As recent as the last 2 years, the smelt have IMHO returned in greater numbers and on a more consistent basis, they are however still very unpredictable. If you pound them before they can get started, many times they will shut down and find another area to spawn. Sometimes they will show up in one certain small stretch of shoreline as small as 20 yards wide, yet you have miles of continuous shoreline on both sides. Sometimes they can run on several beaches at once, miles apart. This season is probably the best I’ve seen in a very long time. I’ve seen a lot of females early in the season, and the fish are bigger than normal and seem to be healthy. I just hope they don’t get over fished

 

As far as birds, don’t get me wrong, they are the best at locating smelt in the area, i pretty much rely on them putting me on the fish but IMHO they are not ALWAYS the best. Many times as recent as a few weeks ago, I’ve come across stretches of beach, where there is absolutely no activity at all, no terns, no cormorants, no seagulls, no seals. Yet, when I took a peek in the surf, all I saw was school after school of fish but no birds around anywhere, and who knows how long they were in the surf before I saw them. Pelicans can target them, although it is not normal. I have seen Pelicans pounding them past the breakers, then a short time later, they started pounding them about 100 yards off shore, along with the Terns. Soon they were on them about 50 yards off shore. About 10-15 minutes later, the smelt stormed the beaches and they ran for about 45 minutes.

 

However they seem to be doing something unusual again this year. I am hearing reports that they’ve been seen as far north as S.F. :shock: Bottom line, is me personally, I cannot predict any pattern with these fish.

 

I don’t fish for them as much as I used to, I caught enough smelt early this season that I’m pretty much done fishing for them this year unless someone asks me to catch them some. I mainly targeting the stripers more this season. If I am plugging and run into them spawning( Ive done this a few times this year already), I’ll sit and watch them. They are an intriguing and amazing species of fish, if people stick to the daily limit then the smelt should be around for awhile, will they return like the good ole days? (Again I am no means an expert on surf smelt nor am I a biologist) I seriously doubt that we will ever see the giant runs of surf smelt like the 60’s 70’s, but hey, enjoy them while they’re still here. :)

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This week end would be a good time to go check it out. Spend the day down there and talk to the guys in the parking lot watching and waiting.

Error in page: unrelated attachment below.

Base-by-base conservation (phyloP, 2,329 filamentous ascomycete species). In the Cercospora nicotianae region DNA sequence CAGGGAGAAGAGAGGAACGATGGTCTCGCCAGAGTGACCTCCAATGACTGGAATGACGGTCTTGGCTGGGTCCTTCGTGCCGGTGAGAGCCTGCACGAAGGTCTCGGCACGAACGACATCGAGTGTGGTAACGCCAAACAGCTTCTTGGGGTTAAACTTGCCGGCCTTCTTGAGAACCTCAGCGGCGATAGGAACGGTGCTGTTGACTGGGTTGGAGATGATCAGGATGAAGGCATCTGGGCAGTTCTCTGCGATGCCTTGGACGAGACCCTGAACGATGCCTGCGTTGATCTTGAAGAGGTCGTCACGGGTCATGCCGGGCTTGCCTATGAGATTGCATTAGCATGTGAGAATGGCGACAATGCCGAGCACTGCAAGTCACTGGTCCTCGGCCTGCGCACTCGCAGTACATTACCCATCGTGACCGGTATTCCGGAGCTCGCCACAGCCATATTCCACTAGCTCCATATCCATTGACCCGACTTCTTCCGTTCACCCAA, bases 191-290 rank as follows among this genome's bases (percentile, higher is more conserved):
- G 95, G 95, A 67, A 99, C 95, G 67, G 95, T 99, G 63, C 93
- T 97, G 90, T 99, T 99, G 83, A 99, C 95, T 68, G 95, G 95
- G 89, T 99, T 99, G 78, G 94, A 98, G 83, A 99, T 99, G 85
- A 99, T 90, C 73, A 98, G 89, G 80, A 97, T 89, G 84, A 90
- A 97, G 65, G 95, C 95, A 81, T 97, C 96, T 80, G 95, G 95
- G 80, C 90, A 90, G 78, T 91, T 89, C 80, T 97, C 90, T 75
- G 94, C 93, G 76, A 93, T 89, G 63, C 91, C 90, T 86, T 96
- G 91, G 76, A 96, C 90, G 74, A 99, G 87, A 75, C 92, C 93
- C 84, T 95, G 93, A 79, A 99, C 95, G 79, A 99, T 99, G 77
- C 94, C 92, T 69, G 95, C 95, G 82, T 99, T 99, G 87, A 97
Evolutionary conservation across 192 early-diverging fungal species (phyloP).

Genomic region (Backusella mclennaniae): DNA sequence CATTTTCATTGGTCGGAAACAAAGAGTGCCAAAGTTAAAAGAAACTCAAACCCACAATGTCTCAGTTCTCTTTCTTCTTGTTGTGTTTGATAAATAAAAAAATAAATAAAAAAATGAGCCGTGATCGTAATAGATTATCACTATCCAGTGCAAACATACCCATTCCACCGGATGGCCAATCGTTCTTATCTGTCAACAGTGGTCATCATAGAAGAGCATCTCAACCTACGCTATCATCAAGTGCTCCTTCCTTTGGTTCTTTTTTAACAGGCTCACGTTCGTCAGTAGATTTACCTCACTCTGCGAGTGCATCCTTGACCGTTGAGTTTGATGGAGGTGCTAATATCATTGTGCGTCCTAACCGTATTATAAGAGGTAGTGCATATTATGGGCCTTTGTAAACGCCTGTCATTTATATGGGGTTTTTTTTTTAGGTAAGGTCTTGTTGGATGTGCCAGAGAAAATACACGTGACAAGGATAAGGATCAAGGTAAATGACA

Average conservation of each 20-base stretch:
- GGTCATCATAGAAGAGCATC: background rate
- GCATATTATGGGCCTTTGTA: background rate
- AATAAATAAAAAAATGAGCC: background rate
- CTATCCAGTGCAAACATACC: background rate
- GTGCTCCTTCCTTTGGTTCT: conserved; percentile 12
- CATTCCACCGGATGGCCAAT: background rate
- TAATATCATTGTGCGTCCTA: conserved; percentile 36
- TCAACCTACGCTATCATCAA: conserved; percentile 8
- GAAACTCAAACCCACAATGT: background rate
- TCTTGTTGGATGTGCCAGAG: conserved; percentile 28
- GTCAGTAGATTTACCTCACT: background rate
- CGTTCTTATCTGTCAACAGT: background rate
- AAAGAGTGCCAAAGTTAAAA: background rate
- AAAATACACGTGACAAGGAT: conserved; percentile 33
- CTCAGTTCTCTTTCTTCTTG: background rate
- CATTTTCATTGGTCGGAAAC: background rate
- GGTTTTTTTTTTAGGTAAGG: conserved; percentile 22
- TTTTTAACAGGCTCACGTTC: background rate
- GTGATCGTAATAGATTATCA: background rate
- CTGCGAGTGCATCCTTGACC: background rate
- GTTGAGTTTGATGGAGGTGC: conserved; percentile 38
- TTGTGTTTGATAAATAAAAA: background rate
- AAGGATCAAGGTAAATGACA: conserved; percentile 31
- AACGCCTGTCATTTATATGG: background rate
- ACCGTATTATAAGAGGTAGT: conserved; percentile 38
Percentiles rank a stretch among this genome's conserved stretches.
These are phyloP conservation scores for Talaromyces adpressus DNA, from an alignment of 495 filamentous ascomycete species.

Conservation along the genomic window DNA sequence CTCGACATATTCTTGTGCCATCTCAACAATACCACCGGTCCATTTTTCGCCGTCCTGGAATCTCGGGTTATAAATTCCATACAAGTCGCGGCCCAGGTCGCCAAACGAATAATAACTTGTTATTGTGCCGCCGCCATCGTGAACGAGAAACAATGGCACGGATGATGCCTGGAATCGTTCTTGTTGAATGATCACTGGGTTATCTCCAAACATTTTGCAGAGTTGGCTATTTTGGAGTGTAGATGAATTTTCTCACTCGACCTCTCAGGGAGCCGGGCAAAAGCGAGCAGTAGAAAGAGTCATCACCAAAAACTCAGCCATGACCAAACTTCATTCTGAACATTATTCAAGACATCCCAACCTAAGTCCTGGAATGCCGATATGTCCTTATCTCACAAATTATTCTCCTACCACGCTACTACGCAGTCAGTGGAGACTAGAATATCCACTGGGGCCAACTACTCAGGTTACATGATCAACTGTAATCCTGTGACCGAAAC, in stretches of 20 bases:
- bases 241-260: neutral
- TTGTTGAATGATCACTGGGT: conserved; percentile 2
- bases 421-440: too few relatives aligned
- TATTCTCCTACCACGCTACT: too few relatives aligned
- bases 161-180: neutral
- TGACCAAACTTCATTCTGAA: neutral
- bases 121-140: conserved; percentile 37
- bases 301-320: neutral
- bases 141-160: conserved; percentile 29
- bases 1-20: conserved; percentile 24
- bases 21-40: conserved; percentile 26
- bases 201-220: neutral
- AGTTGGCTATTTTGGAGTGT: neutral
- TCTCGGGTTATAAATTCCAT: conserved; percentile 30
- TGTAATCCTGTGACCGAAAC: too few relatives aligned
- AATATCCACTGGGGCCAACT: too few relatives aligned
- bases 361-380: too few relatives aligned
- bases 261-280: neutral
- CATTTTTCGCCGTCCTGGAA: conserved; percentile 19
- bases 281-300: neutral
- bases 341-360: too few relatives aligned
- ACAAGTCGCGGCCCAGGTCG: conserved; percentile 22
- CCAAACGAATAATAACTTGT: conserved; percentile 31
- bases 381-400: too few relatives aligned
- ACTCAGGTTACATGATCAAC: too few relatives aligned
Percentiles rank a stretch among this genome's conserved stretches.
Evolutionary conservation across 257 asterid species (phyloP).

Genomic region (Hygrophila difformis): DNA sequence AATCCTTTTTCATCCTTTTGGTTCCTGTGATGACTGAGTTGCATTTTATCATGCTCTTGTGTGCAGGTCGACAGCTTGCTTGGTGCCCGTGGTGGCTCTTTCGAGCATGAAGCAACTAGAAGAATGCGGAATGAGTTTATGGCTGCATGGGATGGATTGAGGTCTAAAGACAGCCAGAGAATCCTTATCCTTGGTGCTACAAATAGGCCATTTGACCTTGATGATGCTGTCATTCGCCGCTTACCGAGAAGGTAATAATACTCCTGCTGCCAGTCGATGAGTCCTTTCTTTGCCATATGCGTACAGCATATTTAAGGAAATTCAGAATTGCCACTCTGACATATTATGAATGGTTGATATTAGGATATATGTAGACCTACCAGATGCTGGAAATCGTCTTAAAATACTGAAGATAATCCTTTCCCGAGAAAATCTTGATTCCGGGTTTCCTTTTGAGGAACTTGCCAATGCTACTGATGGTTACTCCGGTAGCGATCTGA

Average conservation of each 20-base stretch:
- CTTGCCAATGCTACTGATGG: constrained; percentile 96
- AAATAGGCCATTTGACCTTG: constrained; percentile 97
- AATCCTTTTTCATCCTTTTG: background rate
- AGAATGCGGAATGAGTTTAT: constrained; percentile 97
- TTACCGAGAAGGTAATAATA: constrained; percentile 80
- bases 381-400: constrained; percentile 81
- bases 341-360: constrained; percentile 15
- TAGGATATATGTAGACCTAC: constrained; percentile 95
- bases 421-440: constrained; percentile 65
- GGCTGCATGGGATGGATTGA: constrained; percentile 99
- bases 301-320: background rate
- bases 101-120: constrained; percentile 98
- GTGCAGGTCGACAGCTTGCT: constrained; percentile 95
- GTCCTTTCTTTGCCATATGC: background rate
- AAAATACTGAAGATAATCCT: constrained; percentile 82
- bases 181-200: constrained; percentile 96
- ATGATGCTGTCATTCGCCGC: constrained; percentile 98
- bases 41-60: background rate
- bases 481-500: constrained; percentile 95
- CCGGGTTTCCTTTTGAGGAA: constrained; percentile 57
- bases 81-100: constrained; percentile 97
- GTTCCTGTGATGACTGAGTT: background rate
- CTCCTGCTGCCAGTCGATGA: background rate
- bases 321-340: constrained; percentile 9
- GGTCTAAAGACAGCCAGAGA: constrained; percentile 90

Smelt are caught with an A frame net or throw net. This year has been exceptional because of the long spawn they had last year.

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Surfsmelt great post, I didn't see it before I posted my last post. You were ahead of me by a minute.;)

 

As for North of the regular grounds we have had smelt for many years but they were never the clouds you guys see down there. Mostly caught at night on a couple of corner beaches. But they are not new up here. I think a lot of the bait issues is a cycle issue, depending on water temps, and sea conditions. When things are not right in your neck of the woods they choose other places to spawn. Also the bio-mass probably has up and down cycles, same as anchovies, dungenese crabs, surf perch and even sand crabs can have good years or bad years. Most of the northern beaches also have a thicker pebble like sand where they seem to be. But I have run into them on flat fine sand beaches also.

 

As with anything fishing they are unpredictable and so many variants can give us false readings and leave us guessing. My hope is your sport will continue in a productive manner. I also applaud you and others that I have talked to about caring to not over fish this years bounty. Too many times I have seen types of fishing go bad when people do not take care of what they are given by the sea. Right now we have an abundance of perch, but I see the same guys hammering the holes and keeping everything they catch. This isn't good practical fishing tactics and in the end will cost us all. Same goes with seeing guys keeping a large number of smaller bass. People get caught up in the moment and do not realize that these fish are our future 20 pounders.

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not sure if its the same species up here north as it is down south..? But growing up I use to go at midnight on a full moon high tide with my grandfather and go scoop up smelt and throw them in the bucket. It was awesome!! Back then (early 90s) you coudnt use no nets and had to catch them by hand, oh man talk about fun times for a youngin! lol They would hit a beach in San Diego called Silverstrand, in big #s. ahhhh the good ol days. :D

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not sure if its the same species up here north as it is down south..? But growing up I use to go at midnight on a full moon high tide with my grandfather and go scoop up smelt and throw them in the bucket. It was awesome!! Back then (early 90s) you coudnt use no nets and had to catch them by hand, oh man talk about fun times for a youngin! lol They would hit a beach in San Diego called Silverstrand, in big #s. ahhhh the good ol days. :D

 

Grunion different species. These night smelt dont actual come up on wet sand. They spawn in the froth of the wash and scoot out very quickly